Retail bookmakers could be set for a £1.9bn VAT rebate
High-street bookmakers were handed their first piece of good news relating to the fixed-odds betting terminals (FOBT) saga last week as a first-tier tribunal (FTT) ruling worth almost £2bn was passed down. Bookmakers could be in line to receive a tax rebate worth £1.9bn.
The case was initially brought forward by Betfred, who argued that its FOBTS shouldn’t have been subject to VAT between December 2005 and January 2013, since similar games, such as online slots, were not subject to the tax.
FOBTs were subject to the 20% VAT rate along with a 15% betting duty throughout the period. Betfred stated that this breached the EU principle of fiscal neutrality and last week the FTT agreed. VAT was removed from FOBTs in 2013 and replaced with a machine games duty that has risen from 20% to 25%.
That decision could be big for high-street bookmakers, since all VAT paid during that period – estimated to be around £1.9bn by consultancy firm GBGC – would be refunded. That figure is based on the total spent on the machines during the period, which is over £8bn plus interest.
The decision is the first major victory for bookmakers relating to FOBTs after the stakes were slashed from £100 to £2 earlier this year.
However, bookmakers are not letting themselves get carried away too easily.
HMRC has not publicly stated it will appeal, but an appeal is expected. At the very least, it is unlikely that bookmakers will see the funds for some time. A statement from HMRC said:
This is an important judgment and HMRC is giving it careful consideration. We have been very clear that fixed odds betting terminals stakes will be cut to make sure we have a safe and sustainable industry where vulnerable people and children are protected. But we must get this right, so we’re engaging with the industry to make sure it has appropriate time to implement the changes.– Statement, HMRC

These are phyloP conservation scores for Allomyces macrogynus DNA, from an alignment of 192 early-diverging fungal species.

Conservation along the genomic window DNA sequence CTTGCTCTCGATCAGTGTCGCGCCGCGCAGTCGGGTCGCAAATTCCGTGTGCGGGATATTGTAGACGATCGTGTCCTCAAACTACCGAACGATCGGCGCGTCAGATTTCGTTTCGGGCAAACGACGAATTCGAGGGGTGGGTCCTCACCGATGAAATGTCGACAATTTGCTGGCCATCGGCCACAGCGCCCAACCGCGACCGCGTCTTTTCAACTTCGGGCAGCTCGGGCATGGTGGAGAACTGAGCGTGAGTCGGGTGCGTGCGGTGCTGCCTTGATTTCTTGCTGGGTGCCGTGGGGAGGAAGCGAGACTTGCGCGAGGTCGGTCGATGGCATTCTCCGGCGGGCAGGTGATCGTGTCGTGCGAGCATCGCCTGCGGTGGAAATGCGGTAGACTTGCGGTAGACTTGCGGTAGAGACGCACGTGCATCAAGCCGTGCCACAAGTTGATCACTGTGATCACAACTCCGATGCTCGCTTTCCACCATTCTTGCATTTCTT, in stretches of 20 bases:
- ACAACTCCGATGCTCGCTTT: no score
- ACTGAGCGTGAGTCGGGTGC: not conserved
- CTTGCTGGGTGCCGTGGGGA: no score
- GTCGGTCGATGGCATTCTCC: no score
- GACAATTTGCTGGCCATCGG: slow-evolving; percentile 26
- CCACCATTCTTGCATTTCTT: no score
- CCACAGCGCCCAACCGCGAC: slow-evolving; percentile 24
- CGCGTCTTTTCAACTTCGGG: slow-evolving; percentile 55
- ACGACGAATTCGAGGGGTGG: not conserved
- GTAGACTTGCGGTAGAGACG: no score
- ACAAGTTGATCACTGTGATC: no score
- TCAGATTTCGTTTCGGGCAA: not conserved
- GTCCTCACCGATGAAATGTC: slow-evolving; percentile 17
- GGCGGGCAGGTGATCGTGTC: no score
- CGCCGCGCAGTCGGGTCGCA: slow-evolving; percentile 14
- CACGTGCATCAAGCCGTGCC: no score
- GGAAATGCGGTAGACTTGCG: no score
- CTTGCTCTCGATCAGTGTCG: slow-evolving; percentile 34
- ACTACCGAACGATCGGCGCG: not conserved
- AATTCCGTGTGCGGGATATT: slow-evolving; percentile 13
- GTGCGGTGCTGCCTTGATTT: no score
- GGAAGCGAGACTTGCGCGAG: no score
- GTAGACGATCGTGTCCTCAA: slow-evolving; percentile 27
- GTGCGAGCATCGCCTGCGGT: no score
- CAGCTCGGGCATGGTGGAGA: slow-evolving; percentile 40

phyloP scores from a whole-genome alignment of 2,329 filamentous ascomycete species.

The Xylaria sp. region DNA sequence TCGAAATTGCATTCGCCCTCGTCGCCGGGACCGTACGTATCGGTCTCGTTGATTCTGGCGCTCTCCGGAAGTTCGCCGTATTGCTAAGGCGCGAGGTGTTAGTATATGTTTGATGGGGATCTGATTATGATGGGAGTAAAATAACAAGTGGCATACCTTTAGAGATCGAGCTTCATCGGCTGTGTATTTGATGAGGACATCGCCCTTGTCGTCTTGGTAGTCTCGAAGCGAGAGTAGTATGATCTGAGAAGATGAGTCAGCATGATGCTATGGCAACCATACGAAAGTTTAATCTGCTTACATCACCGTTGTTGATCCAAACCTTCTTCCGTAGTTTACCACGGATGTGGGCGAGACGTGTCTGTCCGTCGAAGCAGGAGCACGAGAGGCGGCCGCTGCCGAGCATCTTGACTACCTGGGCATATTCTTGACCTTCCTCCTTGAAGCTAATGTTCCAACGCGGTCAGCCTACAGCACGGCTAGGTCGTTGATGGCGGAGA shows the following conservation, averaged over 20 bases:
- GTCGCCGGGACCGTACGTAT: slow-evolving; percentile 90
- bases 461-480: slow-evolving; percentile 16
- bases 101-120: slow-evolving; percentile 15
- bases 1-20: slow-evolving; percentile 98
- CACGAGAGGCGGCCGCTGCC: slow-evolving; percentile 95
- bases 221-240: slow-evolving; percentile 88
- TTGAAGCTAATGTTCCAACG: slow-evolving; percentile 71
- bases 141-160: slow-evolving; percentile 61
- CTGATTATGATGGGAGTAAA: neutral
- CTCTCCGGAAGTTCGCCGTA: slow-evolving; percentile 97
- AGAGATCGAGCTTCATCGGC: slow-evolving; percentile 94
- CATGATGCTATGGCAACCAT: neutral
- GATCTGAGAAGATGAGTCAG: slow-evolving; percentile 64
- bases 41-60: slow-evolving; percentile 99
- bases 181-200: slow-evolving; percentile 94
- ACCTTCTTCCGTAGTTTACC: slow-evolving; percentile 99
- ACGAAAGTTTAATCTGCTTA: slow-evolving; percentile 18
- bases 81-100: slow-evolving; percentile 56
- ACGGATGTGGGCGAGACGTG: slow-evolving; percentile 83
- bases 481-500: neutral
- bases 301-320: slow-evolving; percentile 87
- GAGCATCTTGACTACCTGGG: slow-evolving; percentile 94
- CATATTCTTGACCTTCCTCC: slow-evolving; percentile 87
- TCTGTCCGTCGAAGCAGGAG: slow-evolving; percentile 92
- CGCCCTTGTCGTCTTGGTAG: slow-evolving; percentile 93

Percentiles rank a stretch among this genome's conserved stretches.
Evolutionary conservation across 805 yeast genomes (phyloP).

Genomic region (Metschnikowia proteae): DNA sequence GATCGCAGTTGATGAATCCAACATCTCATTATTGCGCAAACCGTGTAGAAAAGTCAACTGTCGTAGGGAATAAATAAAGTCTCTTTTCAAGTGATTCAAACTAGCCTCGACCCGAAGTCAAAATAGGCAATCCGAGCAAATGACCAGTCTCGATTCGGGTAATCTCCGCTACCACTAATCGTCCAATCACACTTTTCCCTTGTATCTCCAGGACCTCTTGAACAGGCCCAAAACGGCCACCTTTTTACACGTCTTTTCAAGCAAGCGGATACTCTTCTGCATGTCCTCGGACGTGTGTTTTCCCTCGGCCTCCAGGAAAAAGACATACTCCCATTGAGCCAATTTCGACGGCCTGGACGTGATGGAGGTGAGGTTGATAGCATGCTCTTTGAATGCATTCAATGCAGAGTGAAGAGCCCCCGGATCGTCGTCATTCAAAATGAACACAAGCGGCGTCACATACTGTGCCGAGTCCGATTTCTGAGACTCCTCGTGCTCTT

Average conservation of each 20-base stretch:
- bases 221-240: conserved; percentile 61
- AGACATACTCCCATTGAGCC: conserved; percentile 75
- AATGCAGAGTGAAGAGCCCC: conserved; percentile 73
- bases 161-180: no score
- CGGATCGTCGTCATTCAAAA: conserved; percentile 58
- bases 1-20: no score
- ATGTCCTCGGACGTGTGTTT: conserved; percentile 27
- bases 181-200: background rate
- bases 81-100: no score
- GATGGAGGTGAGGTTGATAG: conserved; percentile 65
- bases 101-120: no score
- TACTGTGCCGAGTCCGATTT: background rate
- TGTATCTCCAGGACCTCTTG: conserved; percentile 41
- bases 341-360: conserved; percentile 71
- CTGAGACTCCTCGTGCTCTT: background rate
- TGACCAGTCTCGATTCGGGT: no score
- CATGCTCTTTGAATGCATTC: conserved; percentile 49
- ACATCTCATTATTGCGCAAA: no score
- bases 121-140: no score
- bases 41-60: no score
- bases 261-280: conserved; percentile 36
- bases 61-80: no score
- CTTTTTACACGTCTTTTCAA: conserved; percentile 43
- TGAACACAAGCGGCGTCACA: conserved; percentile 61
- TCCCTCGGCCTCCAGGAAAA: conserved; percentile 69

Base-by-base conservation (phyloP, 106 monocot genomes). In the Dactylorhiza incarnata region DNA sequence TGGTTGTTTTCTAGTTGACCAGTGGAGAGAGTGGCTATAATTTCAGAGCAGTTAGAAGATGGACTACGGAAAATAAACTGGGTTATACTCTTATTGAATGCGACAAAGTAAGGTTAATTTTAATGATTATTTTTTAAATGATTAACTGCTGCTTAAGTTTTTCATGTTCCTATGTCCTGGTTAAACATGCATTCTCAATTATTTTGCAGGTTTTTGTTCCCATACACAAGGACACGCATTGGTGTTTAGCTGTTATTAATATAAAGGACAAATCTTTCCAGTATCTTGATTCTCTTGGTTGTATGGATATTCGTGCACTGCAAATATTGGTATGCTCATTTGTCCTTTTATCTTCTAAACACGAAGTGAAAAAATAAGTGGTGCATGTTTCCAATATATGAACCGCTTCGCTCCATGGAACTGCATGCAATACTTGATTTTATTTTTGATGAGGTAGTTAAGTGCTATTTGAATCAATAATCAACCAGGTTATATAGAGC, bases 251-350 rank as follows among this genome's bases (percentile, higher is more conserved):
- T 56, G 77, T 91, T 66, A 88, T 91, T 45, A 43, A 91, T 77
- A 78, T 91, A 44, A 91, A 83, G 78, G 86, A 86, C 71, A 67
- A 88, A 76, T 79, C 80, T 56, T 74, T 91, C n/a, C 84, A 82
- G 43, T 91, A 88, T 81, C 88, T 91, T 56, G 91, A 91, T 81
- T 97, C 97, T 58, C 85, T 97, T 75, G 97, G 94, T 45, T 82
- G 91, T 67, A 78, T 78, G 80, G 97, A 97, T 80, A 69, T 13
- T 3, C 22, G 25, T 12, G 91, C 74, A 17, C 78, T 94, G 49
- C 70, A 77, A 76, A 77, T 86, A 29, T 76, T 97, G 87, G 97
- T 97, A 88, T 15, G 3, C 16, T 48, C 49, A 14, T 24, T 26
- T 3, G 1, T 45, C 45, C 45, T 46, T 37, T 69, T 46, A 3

Critics of FOBTs have taken a more cynical view of Betfred’s intentions behind launching the appeal. Along with potentially receiving the tax rebate – estimated to be around £100m for Betfred alone – this case could help delay the implementation of the new maximum FOBT stake of £2, allowing operators to maximise revenues from FOBTS until a possible delayed implementation date of April 2018.
But government too would benefit from this delay. The stake cut will hit taxed revenue government receives from bookmakers hard and continuing to collect full duty from FOBTs for a longer period would cushion the blow of issuing the tax rebate to bookmakers.
The government has denied this would influence any delay, but that hasn’t stopped the opposition criticising government for putting problem gamblers at risk by delaying the implementation of lower stakes. Labour MP Carolyn Harris, who has been a staunch critic of FOBTs, has accused the government of being held to ransom by bookmakers.
Speaking about the ruling, Mark Stebbings, Betfred managing director, said:
We welcome the decision regarding the historical tax treatment of FOBTs, which pre-dates the introduction of machine games duty in February 2013. It does not concern Betfred’s ongoing tax liabilities.– Mark Stebbings, Managing director at Betfred